The plug 3 has a plug housing 5 in which a plug pin is mounted on a compression spring. To protect the plug pin, the end face of the plug housing is closed with a protective lid 56 which only with the inserting procedure is pivoted open and pushed back. For fixing the plug housing 5 in the socket part 1 a locking element in the form of a pivotable double lever 6 is fastened on the plug housing. The lever has a detent pawl 19. On reaching its latch-in position, the detent pawl 19 engages behind an undercut 15 on the plug part 1 and thus locks the plug housing 5 in the socket in a pull-proof manner. For releasing the plug, the longer lever arm is pivoted up in the arrow direction b, as described below. Further details of the plug construction may be deduced from European Patent Publication 1072920, which shows a locking element that is actuated manually. The remaining components of the plug, the plug pin and the protective lid are, however, identical.
On the base of each guide passage 14, a leaf spring 7 is fixed on one side which at its free end is provided with an angled part 8. This angled part during the insertion procedure cooperates with a push abutment 9 and during the removal procedure cooperates with a pull abutment 43 on the underside of the carriage 36. During insertion, the push force after reaching the latching position rises so much until the leaf spring 7 is displaced downward in the direction of arrow c and the angled part 8 overcomes the push abutment 9 and dips into the recess 10 lying therebehind, as seen in the direction of insertion. This recess limits a movement in the direction of arrow a to the maximum possible decoupling distance.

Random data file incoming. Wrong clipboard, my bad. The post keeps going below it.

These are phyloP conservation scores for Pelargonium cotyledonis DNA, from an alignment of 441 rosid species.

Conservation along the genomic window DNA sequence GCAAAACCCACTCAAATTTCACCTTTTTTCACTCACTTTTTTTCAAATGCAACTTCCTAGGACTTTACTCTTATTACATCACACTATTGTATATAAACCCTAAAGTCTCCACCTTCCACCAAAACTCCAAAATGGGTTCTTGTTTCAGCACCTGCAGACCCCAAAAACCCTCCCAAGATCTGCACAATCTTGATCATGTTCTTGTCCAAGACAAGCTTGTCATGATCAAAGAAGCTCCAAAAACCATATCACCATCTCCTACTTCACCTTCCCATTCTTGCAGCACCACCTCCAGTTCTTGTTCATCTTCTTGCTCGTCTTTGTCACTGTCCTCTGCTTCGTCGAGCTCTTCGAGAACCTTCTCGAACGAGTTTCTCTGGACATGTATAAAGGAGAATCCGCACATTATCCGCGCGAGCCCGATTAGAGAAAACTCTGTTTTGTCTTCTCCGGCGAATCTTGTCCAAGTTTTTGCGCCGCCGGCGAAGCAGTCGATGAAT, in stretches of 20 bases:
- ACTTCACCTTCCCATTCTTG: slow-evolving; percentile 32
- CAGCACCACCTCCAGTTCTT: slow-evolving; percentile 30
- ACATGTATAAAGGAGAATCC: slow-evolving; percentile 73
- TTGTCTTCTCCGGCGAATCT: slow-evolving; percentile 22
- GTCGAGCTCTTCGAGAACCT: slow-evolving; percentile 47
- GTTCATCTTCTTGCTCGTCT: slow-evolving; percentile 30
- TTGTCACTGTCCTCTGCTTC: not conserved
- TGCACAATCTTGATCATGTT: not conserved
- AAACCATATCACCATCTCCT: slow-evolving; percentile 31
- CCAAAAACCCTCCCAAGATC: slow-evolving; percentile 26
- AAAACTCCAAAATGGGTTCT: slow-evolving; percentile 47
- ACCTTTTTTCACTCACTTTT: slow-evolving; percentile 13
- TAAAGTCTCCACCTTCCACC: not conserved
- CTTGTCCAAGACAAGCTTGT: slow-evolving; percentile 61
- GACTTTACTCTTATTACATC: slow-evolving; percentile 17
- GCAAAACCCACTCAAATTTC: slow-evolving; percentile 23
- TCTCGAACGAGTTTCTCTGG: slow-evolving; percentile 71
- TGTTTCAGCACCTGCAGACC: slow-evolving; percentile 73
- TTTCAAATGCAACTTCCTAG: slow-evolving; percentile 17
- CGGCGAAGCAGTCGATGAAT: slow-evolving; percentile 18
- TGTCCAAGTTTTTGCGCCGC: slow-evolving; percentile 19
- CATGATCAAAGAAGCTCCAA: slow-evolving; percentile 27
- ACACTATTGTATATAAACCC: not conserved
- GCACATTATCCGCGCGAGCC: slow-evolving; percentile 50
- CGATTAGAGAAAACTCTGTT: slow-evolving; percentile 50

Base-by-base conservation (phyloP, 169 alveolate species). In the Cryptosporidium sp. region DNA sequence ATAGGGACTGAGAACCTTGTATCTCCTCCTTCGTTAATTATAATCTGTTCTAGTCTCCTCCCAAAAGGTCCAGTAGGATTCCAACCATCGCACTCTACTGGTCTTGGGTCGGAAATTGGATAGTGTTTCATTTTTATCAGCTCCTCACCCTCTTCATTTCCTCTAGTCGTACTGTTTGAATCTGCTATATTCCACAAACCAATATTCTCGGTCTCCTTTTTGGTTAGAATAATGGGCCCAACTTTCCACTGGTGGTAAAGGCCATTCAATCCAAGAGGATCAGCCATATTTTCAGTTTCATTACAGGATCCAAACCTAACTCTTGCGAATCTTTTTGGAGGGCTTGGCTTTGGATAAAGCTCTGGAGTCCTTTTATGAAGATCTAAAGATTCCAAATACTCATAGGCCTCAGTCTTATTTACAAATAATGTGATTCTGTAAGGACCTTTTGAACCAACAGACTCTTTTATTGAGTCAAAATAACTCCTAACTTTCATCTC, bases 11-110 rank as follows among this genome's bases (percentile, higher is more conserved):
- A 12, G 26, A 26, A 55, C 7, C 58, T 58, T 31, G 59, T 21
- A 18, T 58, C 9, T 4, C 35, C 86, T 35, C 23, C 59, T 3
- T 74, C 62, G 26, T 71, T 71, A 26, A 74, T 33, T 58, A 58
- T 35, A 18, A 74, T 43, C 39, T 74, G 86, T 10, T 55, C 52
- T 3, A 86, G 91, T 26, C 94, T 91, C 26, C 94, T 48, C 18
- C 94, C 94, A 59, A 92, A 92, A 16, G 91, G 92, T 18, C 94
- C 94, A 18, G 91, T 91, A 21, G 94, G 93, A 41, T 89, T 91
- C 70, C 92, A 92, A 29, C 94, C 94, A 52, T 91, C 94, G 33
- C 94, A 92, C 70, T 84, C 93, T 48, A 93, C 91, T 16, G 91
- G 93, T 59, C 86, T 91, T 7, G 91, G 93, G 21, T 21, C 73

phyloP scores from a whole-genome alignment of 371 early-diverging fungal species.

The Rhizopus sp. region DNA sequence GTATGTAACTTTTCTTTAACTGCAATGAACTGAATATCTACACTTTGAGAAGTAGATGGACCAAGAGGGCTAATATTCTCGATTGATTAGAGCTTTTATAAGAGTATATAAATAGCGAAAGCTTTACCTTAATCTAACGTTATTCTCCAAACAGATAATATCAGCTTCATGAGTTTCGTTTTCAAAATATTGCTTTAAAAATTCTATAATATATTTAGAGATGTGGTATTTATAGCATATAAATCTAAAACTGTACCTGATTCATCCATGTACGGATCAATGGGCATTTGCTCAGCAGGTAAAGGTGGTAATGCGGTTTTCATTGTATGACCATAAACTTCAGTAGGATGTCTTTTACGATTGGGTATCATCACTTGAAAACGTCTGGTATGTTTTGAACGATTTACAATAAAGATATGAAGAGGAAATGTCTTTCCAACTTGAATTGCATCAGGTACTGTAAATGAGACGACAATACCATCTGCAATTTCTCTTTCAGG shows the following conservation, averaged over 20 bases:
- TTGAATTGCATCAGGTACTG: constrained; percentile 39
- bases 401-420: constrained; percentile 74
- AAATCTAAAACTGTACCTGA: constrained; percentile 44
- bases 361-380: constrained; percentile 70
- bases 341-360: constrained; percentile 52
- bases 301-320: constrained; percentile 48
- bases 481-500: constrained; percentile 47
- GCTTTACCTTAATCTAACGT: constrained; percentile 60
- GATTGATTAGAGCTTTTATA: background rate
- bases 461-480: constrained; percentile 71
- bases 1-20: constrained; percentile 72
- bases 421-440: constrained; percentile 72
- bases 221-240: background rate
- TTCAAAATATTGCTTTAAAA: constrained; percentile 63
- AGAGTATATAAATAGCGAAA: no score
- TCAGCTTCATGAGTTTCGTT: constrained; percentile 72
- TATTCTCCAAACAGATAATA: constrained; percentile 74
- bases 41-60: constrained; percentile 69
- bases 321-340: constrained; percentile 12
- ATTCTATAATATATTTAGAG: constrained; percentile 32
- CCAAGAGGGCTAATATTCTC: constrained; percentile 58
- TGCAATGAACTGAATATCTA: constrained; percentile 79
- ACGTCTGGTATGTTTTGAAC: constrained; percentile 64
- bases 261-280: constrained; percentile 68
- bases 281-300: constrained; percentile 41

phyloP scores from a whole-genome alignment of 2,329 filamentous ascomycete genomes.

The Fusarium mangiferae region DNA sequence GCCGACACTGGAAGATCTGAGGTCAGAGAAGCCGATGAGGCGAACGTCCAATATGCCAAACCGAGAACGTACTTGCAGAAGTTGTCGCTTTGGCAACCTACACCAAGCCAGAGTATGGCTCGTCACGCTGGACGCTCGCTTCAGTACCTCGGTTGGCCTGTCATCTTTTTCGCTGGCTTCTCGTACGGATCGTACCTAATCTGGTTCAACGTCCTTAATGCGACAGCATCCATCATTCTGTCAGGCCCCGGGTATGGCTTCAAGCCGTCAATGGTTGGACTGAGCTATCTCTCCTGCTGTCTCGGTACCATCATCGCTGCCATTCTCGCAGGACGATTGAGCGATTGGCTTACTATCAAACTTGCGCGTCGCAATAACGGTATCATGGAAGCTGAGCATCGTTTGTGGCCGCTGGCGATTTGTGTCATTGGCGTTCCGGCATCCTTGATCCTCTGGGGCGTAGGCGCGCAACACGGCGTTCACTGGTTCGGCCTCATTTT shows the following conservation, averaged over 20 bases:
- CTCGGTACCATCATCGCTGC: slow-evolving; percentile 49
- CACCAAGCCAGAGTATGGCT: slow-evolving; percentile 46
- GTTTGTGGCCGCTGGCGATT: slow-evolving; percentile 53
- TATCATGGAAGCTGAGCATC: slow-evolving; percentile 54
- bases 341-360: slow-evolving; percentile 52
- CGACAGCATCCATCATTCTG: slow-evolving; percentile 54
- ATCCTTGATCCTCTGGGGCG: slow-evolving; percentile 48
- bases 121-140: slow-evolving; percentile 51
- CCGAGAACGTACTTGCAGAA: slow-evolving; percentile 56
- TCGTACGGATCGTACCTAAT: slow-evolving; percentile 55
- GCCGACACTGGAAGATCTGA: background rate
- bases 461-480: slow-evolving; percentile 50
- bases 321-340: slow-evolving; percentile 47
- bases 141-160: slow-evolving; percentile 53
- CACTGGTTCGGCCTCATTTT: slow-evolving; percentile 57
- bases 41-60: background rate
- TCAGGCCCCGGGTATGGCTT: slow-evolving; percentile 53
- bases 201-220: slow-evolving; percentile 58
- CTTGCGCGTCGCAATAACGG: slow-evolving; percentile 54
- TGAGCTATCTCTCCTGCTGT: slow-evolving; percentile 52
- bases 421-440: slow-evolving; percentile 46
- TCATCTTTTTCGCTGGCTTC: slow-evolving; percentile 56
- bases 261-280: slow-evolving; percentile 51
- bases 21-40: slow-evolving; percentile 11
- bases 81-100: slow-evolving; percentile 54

The socket 1 is designed as a lead-through coupling which on one side is flanged onto a mother board 2 by fastening screws 57. With the mother board it may be the case for example of a housing rear wall. Into each socket from both sides there may be inserted an identical plug 3, whose plug pins in an exactly machined centering sleeve 49 are centered to one another and pressed against one another. In certain cases it would however also be conceivable for the socket part only to be construed for the one-sided insertion of plugs and for an optical module for transmitting or receiving light to be allocated to each inserted plug.
The socket opening 25 on the insert side is closed with a pivotable protective flap 26 wherein is kept in the closure position by a spring 31. On inserting the socket part 3 the protective flap 26 is pivoted away in the direction of arrow d.
The insertion procedure between the plug and the socket is simplified by a guide arm 35 which is arranged on the socket and which engages into a centering passage 23 on the cover 22 and thus ensures a linear guiding. Otherwise, the socket part is not specially designed for the plug construction according to this invention, and may be used in combination with conventional individual plugs.